Jan 5, 2024 Monmouth Medical Center Introduces Minimally Invasive Treatment for Carotid Artery Disease

MMC Chief of Vascular Surgery Randy Shafritz, M.D.

MMC Chief of Vascular Surgery Randy Shafritz, M.D., is shown in the MMC OR after performing the hospital’s first TCAR procedure.

Long Branch, NJ, January 4, 2024 – Monmouth Medical Center (MMC) vascular surgeons have introduced a less invasive approach for treating carotid artery disease that has been proven to have a similar risk profile compared to conventional surgery and an easier recovery.

Atherosclerosis of the carotid arteries is a major risk factor for stroke, and conventional carotid surgery to reduce stroke risk is still a widespread and successful procedure. Over the past three years, it has become evident that an alternative to conventional surgery, namely, placement of a carotid stent through direct access to the carotid artery in the neck, is an acceptable alternative.

Transcarotid Artery Revascularization (TCAR) is a patient-friendly endovascular procedure that allows placement of a stent into the diseased carotid artery via a small incision at the base of the neck. TCAR utilizes a system that temporarily reverses blood flow away from the brain, collecting any potential debris in a device filter during placement of the stent, and then returning the blood to the patient through a vein in the groin.

With reverse flow neuroprotection established, a stent can be implanted in the lesion for long-term plaque stabilization and stroke prevention. The risk of stroke during the procedure is minimal, access to the artery is via a tiny incision in the neck rather than a long one, and long-term results of stenting mirror outcomes for traditional surgery.

MMC Chief of Vascular Surgery, Randy Shafritz, M.D., who performed the hospital’s first TCAR procedure in December, along with his vascular surgery colleague Adam Sagarwala, D.O., explains that the treatment is well suited for patients with acceptable anatomy, and can be offered to patients who are at higher risk of surgical complications due to age, medical co-morbidities, or anatomical issues.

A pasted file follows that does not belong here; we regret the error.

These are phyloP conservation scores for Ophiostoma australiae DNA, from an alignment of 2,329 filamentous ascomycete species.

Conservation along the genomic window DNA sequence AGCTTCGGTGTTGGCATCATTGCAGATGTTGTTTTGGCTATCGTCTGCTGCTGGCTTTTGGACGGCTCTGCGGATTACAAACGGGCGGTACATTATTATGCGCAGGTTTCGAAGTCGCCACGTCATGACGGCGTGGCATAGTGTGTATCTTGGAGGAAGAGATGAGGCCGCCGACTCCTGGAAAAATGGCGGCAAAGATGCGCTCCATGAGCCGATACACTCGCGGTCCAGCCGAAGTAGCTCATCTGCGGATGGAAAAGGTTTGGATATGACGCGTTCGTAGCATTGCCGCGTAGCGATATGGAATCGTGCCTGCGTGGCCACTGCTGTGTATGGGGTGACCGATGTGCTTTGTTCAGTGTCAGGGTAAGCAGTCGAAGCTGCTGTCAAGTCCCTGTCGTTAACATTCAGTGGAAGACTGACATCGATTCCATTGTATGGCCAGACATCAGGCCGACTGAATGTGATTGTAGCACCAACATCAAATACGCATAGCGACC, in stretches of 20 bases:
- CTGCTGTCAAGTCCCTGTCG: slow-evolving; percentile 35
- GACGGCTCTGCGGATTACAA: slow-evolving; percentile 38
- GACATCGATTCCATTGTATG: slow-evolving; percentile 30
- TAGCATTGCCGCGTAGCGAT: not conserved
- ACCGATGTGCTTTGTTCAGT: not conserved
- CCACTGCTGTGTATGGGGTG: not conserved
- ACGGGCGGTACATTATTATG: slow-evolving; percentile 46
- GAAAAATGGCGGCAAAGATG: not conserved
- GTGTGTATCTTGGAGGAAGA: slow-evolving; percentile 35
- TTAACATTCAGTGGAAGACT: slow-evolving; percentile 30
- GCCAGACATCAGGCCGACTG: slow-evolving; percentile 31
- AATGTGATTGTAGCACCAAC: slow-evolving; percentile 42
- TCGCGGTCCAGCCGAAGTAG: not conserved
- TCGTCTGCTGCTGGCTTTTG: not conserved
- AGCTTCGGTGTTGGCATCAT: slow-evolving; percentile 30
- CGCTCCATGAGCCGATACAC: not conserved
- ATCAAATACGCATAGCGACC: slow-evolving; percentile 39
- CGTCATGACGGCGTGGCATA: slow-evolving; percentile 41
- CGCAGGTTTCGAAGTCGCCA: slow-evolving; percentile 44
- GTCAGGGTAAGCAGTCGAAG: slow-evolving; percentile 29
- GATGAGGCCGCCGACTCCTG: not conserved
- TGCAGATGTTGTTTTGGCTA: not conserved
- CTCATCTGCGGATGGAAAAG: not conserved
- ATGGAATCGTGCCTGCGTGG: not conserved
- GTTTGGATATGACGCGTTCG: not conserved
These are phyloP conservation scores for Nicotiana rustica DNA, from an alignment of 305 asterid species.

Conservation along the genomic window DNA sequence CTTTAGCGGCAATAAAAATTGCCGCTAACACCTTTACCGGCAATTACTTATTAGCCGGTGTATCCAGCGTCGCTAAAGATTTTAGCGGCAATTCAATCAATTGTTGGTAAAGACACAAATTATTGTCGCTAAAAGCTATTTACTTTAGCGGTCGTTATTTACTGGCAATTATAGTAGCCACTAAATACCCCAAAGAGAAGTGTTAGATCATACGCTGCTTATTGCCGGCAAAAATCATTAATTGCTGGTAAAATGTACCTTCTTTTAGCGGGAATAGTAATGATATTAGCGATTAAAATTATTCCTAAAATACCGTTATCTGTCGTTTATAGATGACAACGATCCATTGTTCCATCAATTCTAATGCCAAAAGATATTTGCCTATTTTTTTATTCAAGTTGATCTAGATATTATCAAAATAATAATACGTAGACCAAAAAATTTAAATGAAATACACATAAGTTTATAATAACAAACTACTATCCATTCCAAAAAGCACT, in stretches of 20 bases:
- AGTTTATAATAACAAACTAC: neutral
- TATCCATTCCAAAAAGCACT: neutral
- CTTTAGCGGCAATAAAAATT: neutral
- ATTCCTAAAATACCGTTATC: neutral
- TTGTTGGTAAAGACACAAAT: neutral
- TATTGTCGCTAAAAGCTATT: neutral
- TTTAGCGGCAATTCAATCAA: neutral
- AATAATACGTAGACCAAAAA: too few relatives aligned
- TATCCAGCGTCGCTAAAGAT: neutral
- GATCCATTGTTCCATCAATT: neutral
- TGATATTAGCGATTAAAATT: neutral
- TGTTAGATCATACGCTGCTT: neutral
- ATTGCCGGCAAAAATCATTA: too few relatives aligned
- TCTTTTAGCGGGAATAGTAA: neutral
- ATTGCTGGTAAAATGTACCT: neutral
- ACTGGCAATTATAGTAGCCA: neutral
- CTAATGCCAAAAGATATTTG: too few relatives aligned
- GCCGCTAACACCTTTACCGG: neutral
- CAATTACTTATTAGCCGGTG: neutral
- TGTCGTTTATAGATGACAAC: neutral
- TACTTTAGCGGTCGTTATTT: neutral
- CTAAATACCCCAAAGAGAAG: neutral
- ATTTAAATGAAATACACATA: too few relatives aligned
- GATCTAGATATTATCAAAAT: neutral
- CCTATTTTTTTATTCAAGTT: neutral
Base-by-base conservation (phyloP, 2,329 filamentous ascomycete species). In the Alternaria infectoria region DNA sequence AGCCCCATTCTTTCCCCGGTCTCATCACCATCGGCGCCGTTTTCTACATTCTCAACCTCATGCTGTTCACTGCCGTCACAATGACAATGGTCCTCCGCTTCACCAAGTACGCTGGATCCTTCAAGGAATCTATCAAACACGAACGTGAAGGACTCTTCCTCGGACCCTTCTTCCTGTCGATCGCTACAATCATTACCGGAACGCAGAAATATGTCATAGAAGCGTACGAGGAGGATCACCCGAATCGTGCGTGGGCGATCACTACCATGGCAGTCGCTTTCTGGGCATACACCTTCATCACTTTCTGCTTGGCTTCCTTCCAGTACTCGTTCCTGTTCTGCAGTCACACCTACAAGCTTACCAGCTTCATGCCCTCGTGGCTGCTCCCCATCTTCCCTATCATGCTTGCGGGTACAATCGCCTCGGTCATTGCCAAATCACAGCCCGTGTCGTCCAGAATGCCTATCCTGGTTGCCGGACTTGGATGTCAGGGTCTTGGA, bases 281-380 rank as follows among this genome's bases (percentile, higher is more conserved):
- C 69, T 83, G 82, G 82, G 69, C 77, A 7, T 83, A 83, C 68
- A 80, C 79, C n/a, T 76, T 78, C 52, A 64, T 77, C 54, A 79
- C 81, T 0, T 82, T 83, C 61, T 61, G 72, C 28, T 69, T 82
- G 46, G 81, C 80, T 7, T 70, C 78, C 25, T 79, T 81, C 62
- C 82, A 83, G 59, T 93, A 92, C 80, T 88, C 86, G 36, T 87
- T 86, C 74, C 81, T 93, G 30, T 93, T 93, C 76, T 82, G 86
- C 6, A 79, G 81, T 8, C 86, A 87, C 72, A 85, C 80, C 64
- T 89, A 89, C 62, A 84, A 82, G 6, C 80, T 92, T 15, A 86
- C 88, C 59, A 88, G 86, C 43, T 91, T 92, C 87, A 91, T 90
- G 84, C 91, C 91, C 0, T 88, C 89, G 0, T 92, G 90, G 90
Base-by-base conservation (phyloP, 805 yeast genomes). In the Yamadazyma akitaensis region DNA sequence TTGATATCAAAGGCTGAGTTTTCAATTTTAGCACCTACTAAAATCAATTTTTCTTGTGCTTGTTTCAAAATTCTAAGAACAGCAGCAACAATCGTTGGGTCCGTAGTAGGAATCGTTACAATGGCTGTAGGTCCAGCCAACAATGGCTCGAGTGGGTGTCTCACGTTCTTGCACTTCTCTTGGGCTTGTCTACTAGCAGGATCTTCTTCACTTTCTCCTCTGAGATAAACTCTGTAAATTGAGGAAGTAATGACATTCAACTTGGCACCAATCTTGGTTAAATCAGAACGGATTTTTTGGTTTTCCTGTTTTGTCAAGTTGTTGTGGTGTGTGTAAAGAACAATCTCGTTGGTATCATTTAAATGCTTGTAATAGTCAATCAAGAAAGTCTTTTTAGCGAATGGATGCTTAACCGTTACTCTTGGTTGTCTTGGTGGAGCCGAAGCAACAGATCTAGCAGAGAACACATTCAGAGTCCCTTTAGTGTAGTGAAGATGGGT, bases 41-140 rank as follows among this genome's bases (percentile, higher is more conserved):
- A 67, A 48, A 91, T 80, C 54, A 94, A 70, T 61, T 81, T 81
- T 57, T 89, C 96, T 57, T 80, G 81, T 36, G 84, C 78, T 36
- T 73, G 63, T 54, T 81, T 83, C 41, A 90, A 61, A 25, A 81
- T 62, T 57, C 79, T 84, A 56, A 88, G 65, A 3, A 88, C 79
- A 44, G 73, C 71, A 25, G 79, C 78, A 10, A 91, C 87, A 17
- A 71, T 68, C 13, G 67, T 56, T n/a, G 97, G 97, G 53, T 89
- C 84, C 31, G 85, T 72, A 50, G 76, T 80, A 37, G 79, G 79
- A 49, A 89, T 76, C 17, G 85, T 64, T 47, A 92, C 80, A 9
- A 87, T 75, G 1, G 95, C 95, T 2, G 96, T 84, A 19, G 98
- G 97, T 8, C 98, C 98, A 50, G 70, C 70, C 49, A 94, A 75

“The benefits of a less invasive approach to treating Carotid Artery Disease include exceptional stroke prevention, even in high surgical risk patients, less risk of post-procedure heart attack (MI) and nerve damage, a significant reduction in operative time, and an easier recovery,” he says.

Dr. Shafritz and Dr. Sagarwala are part of the Monmouth Heart and Vascular Group, a RWJBarnabas Health cardiovascular practice that provides a wide range of therapies to treat a vast scope of vascular conditions. The practice has a multidisciplinary team that works collaboratively to determine individualized treatment plans for each patient. Monmouth’s vascular specialists offer expertise in the combined use of endovascular and open surgical techniques in treating patients with abdominal/thoracic aortic aneurysms (AAA, TAA), carotid arterial disease, mesenteric arterial/venous vascular disease, peripheral artery disease (PAD), advanced renal disease (including comprehensive hemodialysis access procedures and maintenance), venous insufficiency, venous outlet obstruction, deep vein thrombosis (DVT) and varicose veins.

Monmouth Heart and Vascular, located in Eatontown, is designated as an Intersocietal Accreditation Commission (IAC) Accredited Vein Center and Non-Invasive Vascular Lab. A wide variety of non-invasive testing is offered in the office for both heart disease and other vascular conditions. To learn more about the center, call 732-440-7336.

CONTACT: Kathy Horan
(732) 546-6317